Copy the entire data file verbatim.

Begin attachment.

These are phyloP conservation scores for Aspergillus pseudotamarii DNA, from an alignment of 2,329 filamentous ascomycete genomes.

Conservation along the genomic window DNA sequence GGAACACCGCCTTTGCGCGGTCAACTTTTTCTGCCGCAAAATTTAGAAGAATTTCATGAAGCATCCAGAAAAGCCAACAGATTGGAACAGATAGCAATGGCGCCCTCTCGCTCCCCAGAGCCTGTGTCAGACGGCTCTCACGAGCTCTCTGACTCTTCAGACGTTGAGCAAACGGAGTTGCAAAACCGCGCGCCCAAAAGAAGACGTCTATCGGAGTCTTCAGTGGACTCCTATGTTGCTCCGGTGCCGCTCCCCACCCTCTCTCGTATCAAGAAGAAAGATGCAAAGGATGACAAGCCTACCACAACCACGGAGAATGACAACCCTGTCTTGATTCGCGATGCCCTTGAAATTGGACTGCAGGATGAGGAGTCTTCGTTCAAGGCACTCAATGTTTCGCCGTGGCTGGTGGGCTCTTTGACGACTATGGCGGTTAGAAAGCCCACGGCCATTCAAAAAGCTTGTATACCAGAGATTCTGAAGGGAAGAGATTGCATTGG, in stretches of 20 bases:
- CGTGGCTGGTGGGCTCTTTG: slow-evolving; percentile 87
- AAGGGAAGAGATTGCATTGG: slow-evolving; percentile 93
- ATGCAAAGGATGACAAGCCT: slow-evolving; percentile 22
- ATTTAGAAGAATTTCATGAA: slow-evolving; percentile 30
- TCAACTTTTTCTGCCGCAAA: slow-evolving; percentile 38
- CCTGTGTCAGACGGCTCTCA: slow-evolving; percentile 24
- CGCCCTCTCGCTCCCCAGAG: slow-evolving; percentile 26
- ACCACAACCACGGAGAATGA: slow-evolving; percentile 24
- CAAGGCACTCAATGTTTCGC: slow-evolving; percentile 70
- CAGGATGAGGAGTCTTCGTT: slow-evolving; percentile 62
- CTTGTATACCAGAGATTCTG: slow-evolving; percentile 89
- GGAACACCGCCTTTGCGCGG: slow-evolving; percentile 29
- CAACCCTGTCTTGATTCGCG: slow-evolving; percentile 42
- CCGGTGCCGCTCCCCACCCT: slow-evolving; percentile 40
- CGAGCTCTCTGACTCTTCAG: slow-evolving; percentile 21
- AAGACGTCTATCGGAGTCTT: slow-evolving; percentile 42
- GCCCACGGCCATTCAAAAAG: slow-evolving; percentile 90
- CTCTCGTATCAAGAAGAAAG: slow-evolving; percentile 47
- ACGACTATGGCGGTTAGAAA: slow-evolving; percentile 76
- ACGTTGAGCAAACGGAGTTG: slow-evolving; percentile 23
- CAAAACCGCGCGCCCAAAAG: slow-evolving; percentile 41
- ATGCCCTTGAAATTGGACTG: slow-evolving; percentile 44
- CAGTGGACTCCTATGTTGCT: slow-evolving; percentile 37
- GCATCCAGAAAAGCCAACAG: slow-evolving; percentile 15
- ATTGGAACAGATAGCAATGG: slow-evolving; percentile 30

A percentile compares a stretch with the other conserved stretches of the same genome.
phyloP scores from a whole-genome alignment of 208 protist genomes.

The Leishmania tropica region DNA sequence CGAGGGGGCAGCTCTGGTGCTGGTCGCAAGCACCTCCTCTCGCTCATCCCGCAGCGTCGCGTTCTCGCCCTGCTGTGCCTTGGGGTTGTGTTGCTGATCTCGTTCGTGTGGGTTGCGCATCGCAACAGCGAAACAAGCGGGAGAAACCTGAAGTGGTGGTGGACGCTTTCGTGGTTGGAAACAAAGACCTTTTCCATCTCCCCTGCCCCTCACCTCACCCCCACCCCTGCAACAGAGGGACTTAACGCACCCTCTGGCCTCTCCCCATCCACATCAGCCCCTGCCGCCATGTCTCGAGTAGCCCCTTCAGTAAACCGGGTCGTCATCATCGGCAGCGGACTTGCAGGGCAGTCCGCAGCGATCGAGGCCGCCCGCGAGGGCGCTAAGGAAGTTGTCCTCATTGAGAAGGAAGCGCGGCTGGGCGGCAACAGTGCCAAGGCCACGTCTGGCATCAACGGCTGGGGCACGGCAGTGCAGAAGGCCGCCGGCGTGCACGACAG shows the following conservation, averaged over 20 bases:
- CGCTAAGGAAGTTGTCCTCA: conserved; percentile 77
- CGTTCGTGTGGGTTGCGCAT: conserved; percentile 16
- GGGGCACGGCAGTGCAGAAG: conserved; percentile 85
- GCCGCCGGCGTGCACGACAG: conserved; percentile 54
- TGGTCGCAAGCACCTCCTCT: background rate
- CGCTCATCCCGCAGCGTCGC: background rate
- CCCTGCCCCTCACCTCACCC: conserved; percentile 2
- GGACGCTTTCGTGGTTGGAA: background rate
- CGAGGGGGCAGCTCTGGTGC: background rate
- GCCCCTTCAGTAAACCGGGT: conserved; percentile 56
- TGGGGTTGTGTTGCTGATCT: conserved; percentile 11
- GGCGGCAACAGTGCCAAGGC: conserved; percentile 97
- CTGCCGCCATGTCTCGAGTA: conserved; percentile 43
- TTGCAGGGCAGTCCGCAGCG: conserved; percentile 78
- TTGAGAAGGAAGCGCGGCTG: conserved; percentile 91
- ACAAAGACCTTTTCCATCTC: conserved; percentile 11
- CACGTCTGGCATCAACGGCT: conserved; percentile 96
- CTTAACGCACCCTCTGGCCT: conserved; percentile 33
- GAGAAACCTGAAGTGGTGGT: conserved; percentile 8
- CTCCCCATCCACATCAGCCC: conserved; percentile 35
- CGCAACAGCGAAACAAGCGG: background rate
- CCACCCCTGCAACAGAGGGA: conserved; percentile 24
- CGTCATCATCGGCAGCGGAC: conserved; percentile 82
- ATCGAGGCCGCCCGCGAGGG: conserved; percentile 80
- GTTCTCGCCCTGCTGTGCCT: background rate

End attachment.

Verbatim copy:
These are phyloP conservation scores for Aspergillus pseudotamarii DNA, from an alignment of 2,329 filamentous ascomycete genomes.

Conservation along the genomic window DNA sequence GGAACACCGCCTTTGCGCGGTCAACTTTTTCTGCCGCAAAATTTAGAAGAATTTCATGAAGCATCCAGAAAAGCCAACAGATTGGAACAGATAGCAATGGCGCCCTCTCGCTCCCCAGAGCCTGTGTCAGACGGCTCTCACGAGCTCTCTGACTCTTCAGACGTTGAGCAAACGGAGTTGCAAAACCGCGCGCCCAAAAGAAGACGTCTATCGGAGTCTTCAGTGGACTCCTATGTTGCTCCGGTGCCGCTCCCCACCCTCTCTCGTATCAAGAAGAAAGATGCAAAGGATGACAAGCCTACCACAACCACGGAGAATGACAACCCTGTCTTGATTCGCGATGCCCTTGAAATTGGACTGCAGGATGAGGAGTCTTCGTTCAAGGCACTCAATGTTTCGCCGTGGCTGGTGGGCTCTTTGACGACTATGGCGGTTAGAAAGCCCACGGCCATTCAAAAAGCTTGTATACCAGAGATTCTGAAGGGAAGAGATTGCATTGG, in stretches of 20 bases:
- CGTGGCTGGTGGGCTCTTTG: slow-evolving; percentile 87
- AAGGGAAGAGATTGCATTGG: slow-evolving; percentile 93
- ATGCAAAGGATGACAAGCCT: slow-evolving; percentile 22
- ATTTAGAAGAATTTCATGAA: slow-evolving; percentile 30
- TCAACTTTTTCTGCCGCAAA: slow-evolving; percentile 38
- CCTGTGTCAGACGGCTCTCA: slow-evolving; percentile 24
- CGCCCTCTCGCTCCCCAGAG: slow-evolving; percentile 26
- ACCACAACCACGGAGAATGA: slow-evolving; percentile 24
- CAAGGCACTCAATGTTTCGC: slow-evolving; percentile 70
- CAGGATGAGGAGTCTTCGTT: slow-evolving; percentile 62
- CTTGTATACCAGAGATTCTG: slow-evolving; percentile 89
- GGAACACCGCCTTTGCGCGG: slow-evolving; percentile 29
- CAACCCTGTCTTGATTCGCG: slow-evolving; percentile 42
- CCGGTGCCGCTCCCCACCCT: slow-evolving; percentile 40
- CGAGCTCTCTGACTCTTCAG: slow-evolving; percentile 21
- AAGACGTCTATCGGAGTCTT: slow-evolving; percentile 42
- GCCCACGGCCATTCAAAAAG: slow-evolving; percentile 90
- CTCTCGTATCAAGAAGAAAG: slow-evolving; percentile 47
- ACGACTATGGCGGTTAGAAA: slow-evolving; percentile 76
- ACGTTGAGCAAACGGAGTTG: slow-evolving; percentile 23
- CAAAACCGCGCGCCCAAAAG: slow-evolving; percentile 41
- ATGCCCTTGAAATTGGACTG: slow-evolving; percentile 44
- CAGTGGACTCCTATGTTGCT: slow-evolving; percentile 37
- GCATCCAGAAAAGCCAACAG: slow-evolving; percentile 15
- ATTGGAACAGATAGCAATGG: slow-evolving; percentile 30

A percentile compares a stretch with the other conserved stretches of the same genome.
phyloP scores from a whole-genome alignment of 208 protist genomes.

The Leishmania tropica region DNA sequence CGAGGGGGCAGCTCTGGTGCTGGTCGCAAGCACCTCCTCTCGCTCATCCCGCAGCGTCGCGTTCTCGCCCTGCTGTGCCTTGGGGTTGTGTTGCTGATCTCGTTCGTGTGGGTTGCGCATCGCAACAGCGAAACAAGCGGGAGAAACCTGAAGTGGTGGTGGACGCTTTCGTGGTTGGAAACAAAGACCTTTTCCATCTCCCCTGCCCCTCACCTCACCCCCACCCCTGCAACAGAGGGACTTAACGCACCCTCTGGCCTCTCCCCATCCACATCAGCCCCTGCCGCCATGTCTCGAGTAGCCCCTTCAGTAAACCGGGTCGTCATCATCGGCAGCGGACTTGCAGGGCAGTCCGCAGCGATCGAGGCCGCCCGCGAGGGCGCTAAGGAAGTTGTCCTCATTGAGAAGGAAGCGCGGCTGGGCGGCAACAGTGCCAAGGCCACGTCTGGCATCAACGGCTGGGGCACGGCAGTGCAGAAGGCCGCCGGCGTGCACGACAG shows the following conservation, averaged over 20 bases:
- CGCTAAGGAAGTTGTCCTCA: conserved; percentile 77
- CGTTCGTGTGGGTTGCGCAT: conserved; percentile 16
- GGGGCACGGCAGTGCAGAAG: conserved; percentile 85
- GCCGCCGGCGTGCACGACAG: conserved; percentile 54
- TGGTCGCAAGCACCTCCTCT: background rate
- CGCTCATCCCGCAGCGTCGC: background rate
- CCCTGCCCCTCACCTCACCC: conserved; percentile 2
- GGACGCTTTCGTGGTTGGAA: background rate
- CGAGGGGGCAGCTCTGGTGC: background rate
- GCCCCTTCAGTAAACCGGGT: conserved; percentile 56
- TGGGGTTGTGTTGCTGATCT: conserved; percentile 11
- GGCGGCAACAGTGCCAAGGC: conserved; percentile 97
- CTGCCGCCATGTCTCGAGTA: conserved; percentile 43
- TTGCAGGGCAGTCCGCAGCG: conserved; percentile 78
- TTGAGAAGGAAGCGCGGCTG: conserved; percentile 91
- ACAAAGACCTTTTCCATCTC: conserved; percentile 11
- CACGTCTGGCATCAACGGCT: conserved; percentile 96
- CTTAACGCACCCTCTGGCCT: conserved; percentile 33
- GAGAAACCTGAAGTGGTGGT: conserved; percentile 8
- CTCCCCATCCACATCAGCCC: conserved; percentile 35
- CGCAACAGCGAAACAAGCGG: background rate
- CCACCCCTGCAACAGAGGGA: conserved; percentile 24
- CGTCATCATCGGCAGCGGAC: conserved; percentile 82
- ATCGAGGCCGCCCGCGAGGG: conserved; percentile 80
- GTTCTCGCCCTGCTGTGCCT: background rate